LOS ANGELES – Even Elmo knows that breakfast is the most important meal of the day in his world, but there hasn’t been enough scientific evidence for the federal government to recommend it for grown-ups.
Still, it sounds like it might be a wise move to stock up on oatmeal and the like. In an article released Monday in the journal Circulation, researchers found that men who skipped breakfast had a 27 percent higher risk of coronary heart disease than men who ate their morning meal.
The researchers also found, using a large ongoing study of mostly white men, that those who ate late at night had a 55 percent higher risk of coronary heart disease.Those associations were true – if somewhat less so – when other habits and conditions that would cause coronary heart disease were factored in, said the researchers, from Harvard University and Brigham and Women’s Hospital.
Snacking and skipping breakfast are common among Americans, the researchers noted. And such habits have been associated with weight gain, high blood pressure and diabetes, they wrote.
So they looked at the Health Professionals Follow-up Study, an ongoing look at 51,529 men who are questioned every two years about their health and habits.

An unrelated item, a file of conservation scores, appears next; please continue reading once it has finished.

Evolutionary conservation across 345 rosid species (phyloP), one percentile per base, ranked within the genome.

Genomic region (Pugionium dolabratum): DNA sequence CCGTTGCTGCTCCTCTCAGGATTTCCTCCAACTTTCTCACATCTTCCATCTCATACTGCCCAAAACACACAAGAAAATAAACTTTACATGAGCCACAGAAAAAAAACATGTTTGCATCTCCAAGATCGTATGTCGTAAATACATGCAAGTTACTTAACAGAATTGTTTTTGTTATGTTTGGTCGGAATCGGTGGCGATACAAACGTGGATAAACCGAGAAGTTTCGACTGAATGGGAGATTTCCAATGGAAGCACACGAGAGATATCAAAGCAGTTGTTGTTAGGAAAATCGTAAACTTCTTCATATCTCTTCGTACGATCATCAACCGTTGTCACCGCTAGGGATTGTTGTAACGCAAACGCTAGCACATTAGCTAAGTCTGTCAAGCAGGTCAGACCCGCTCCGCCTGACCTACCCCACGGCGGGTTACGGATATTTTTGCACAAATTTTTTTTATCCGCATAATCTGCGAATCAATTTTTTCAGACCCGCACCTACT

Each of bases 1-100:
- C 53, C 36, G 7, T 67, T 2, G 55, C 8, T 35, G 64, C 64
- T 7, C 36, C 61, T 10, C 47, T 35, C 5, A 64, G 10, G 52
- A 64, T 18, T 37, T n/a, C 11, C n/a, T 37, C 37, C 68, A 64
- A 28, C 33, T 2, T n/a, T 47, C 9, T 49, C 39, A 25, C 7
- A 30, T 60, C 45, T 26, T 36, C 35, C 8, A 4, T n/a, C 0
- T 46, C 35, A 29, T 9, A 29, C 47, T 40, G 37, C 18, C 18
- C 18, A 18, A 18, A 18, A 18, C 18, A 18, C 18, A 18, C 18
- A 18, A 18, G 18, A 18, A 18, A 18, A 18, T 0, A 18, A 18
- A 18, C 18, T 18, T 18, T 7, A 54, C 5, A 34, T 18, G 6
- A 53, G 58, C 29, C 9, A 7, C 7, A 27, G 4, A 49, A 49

The men who did not eat breakfast were younger, more often single and more likely to smoke and less active than the other men. The late-night snackers were also more likely to smoke and to have hypertension, the researchers wrote. But the quality of the men’s diets was on average very high.
“The timing of the meal may be directly responsible for the metabolic effects that may lead to CHD, or alternatively, eating habits may be a proxy for specific foods more likely to be consumed at breakfast or late at night such as breakfast cereals high in dietary fiber and fortified micronutrients like folate or late-night snack foods high in calories,” the researchers wrote.